as with anything, the amount of practice time invested in it will make all the difference. but as a string player, it's not too hard to be able to pull of some simple melodies.
I am trying to think of tips and little things that might help, seeing as many years ago I made the switch in the other direction.
The Violin bow hold is different from the French bass bow hold. That would be a youtube video or two worth watching because your little finger is on top of the stick and is used for balance and weight distribution, and it's just a slightly different approach.
You need significantly less weight in both hands, and significantly smaller motions on violin. You have likely figured this out and adjusted some, but there is a very good chance you need to let up even more.
Although a cheap violin might fight you a bit, everything should be significantly less work, strings start a lot easier etc. It is very easy to over play the violin if you are coming at it as a bassist. Your bow changes could be accented unintentionally because you're used to the amount of effort it takes to start a string 4x longer. You mentioned how small the intervals are, and depending on how big your fingers are and how far up the fingerboard you get, you will have to move your previous finger out of the way to play the next one because the notes are that close together. Shifts are little strolls in the park by your house, not a mountaineering excursion to the other side of the continent. You get the picture.
Violin is often taught from first position, then third, then fourth or second, then everything else. This actually means something on violin, where on bass you start shifting very early, and the concept of "positions" is less meaningful because you don't have 2+ octaves in one position. For example, a two octave major scale looks like this:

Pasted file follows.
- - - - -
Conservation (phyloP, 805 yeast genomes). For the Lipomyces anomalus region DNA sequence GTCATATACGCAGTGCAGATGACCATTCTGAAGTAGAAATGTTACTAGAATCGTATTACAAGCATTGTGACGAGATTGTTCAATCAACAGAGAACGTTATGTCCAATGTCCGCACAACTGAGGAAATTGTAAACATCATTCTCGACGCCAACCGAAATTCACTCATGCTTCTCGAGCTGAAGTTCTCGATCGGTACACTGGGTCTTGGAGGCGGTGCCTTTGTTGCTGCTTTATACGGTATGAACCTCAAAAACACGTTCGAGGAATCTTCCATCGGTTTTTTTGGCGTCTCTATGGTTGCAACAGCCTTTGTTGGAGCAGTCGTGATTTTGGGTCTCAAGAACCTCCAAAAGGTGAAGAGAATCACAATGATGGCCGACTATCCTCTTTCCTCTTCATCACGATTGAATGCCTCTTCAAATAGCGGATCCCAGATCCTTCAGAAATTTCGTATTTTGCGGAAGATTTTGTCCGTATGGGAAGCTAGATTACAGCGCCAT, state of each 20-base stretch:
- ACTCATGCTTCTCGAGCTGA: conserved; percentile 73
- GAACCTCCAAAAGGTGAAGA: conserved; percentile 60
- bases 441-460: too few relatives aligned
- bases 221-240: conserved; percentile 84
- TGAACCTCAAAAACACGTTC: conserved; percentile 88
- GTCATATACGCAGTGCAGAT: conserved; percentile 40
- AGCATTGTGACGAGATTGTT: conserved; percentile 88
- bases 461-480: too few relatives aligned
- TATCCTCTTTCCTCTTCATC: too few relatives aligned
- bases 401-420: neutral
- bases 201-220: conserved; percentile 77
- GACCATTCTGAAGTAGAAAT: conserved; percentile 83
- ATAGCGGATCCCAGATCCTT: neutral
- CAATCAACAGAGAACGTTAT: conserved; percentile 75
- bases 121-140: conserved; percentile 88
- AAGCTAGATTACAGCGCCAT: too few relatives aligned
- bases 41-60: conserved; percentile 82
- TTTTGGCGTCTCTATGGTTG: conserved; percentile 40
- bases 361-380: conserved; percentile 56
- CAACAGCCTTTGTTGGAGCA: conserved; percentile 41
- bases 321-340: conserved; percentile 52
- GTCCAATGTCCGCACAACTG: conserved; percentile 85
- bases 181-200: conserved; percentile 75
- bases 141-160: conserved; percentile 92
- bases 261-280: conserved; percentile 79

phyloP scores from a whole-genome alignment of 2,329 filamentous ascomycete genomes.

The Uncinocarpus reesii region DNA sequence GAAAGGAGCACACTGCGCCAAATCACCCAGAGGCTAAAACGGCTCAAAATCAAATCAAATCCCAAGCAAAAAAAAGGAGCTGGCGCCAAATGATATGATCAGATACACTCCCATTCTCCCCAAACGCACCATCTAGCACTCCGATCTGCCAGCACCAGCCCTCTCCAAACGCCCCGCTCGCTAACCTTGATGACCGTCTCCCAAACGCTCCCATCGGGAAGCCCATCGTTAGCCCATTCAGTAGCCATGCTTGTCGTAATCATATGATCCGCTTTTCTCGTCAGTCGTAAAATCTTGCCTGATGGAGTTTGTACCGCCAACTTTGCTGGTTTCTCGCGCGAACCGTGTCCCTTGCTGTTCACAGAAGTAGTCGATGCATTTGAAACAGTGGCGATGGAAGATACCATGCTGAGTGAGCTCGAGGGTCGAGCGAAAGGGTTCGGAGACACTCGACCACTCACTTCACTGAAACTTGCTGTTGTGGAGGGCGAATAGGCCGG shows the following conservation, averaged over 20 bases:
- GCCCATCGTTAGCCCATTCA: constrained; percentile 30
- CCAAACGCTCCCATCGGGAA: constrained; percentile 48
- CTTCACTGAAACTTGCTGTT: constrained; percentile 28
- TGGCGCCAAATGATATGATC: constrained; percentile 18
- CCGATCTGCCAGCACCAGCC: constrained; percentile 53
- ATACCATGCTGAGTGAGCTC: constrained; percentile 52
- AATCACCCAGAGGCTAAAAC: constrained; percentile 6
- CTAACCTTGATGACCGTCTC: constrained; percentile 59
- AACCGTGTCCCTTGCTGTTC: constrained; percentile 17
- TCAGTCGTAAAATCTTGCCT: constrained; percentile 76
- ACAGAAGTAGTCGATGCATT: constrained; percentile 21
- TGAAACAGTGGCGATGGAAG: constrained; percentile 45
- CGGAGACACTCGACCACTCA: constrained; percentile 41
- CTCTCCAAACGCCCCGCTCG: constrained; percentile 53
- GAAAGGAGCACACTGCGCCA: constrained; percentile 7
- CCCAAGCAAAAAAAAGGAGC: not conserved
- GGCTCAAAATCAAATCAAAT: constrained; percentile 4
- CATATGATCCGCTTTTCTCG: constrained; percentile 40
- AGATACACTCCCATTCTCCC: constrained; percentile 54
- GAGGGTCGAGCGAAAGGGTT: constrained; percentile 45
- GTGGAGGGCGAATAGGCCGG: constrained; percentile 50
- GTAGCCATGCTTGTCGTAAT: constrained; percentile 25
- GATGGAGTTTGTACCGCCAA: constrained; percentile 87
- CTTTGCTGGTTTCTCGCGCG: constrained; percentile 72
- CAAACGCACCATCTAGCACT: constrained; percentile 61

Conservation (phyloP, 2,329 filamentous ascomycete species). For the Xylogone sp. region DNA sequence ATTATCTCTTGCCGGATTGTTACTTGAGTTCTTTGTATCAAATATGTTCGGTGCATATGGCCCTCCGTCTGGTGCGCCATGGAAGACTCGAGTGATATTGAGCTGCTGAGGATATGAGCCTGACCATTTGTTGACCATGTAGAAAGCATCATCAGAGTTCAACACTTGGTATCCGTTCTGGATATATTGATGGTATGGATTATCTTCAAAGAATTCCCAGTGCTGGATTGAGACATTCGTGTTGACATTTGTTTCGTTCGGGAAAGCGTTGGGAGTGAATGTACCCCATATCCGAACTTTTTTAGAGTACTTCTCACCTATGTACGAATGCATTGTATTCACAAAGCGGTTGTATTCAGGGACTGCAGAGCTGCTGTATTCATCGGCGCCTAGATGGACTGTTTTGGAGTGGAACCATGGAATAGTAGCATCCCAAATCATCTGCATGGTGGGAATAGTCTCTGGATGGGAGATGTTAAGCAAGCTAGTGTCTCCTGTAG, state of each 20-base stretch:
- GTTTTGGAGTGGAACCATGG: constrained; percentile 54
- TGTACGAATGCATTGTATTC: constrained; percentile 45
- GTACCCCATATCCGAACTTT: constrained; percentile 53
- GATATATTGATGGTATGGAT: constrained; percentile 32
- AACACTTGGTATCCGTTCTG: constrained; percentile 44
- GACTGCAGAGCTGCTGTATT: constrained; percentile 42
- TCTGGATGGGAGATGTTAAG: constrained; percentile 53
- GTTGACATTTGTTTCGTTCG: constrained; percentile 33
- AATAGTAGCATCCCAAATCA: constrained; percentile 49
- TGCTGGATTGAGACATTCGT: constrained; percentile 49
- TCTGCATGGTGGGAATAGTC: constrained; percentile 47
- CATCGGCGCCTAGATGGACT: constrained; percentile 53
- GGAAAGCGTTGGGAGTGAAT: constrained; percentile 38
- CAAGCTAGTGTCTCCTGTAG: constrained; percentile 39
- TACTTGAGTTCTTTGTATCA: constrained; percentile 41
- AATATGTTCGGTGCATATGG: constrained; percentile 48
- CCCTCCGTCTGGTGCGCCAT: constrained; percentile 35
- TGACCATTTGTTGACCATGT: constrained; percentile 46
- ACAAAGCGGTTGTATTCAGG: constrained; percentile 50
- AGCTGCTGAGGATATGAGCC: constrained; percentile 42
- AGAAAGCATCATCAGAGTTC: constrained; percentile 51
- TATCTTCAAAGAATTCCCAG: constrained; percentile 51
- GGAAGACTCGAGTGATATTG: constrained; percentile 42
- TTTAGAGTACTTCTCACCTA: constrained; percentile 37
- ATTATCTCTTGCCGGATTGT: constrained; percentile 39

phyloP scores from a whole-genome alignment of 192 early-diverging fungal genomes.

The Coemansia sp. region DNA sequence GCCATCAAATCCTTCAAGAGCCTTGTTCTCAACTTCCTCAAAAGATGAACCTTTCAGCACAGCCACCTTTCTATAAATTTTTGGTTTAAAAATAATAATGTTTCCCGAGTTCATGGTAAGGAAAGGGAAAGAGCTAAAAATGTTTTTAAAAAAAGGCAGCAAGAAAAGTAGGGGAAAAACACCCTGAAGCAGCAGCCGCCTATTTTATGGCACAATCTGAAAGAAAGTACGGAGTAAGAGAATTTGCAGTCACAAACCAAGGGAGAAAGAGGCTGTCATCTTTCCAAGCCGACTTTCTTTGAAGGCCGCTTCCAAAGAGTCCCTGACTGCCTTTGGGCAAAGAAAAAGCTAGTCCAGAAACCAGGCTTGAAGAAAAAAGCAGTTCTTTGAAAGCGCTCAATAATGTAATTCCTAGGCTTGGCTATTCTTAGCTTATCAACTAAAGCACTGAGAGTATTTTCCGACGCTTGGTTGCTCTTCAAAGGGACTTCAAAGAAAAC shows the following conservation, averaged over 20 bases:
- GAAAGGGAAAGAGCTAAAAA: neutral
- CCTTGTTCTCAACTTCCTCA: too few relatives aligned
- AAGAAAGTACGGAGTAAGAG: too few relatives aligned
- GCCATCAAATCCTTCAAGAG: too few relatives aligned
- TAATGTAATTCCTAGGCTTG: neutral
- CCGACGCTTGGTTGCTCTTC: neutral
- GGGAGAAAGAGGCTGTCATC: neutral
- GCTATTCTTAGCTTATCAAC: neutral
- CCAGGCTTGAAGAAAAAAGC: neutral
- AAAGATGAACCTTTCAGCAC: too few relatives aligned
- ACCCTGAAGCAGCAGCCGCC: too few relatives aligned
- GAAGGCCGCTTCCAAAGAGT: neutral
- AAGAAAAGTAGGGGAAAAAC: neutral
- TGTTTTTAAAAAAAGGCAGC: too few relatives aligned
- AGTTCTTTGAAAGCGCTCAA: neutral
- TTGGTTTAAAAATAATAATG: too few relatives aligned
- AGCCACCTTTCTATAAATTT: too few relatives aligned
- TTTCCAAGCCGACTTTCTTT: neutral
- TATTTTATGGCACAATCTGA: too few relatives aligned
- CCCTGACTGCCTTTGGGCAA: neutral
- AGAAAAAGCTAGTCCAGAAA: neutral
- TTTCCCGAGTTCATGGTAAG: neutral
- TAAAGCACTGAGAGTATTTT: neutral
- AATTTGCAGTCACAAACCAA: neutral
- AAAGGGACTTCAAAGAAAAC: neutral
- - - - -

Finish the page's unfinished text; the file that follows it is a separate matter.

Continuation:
Where in the above "tab" the - means a space between fingers (whole tone) and no - means no space (semitone) If you start that in "first" position, it is an A major scale. Half position, it's Ab. Want Bb major? put your first finger on Bb. This works all the way up to about D where the body of the violin starts to get in the way. But, that 1-2-34 (next string) 1-2-34 is a major scale ANYWHERE on the instrument. Those kind of patterns are great, and makes second position great for "awkward" keys etc. While I still advocate knowing what the notes are and what your fingers are doing instead of a tab-based education like how some people learn guitar, this modular nature becomes very helpful when improvising. Your favourite licks can move around the instrument in different keys, that kind of thing.
Otherwise, you now have a melody instrument at your disposal. While it might be a little over you head to sink your teeth into some Bach, things like folk tunes, Christmas carols, or even pop tunes. Go to your local music store or dig through your current library and find something you're interested in and play the melodies. It's a great way to think lyrically on the instrument, and it helps you figure out the fingerboard in a fun way.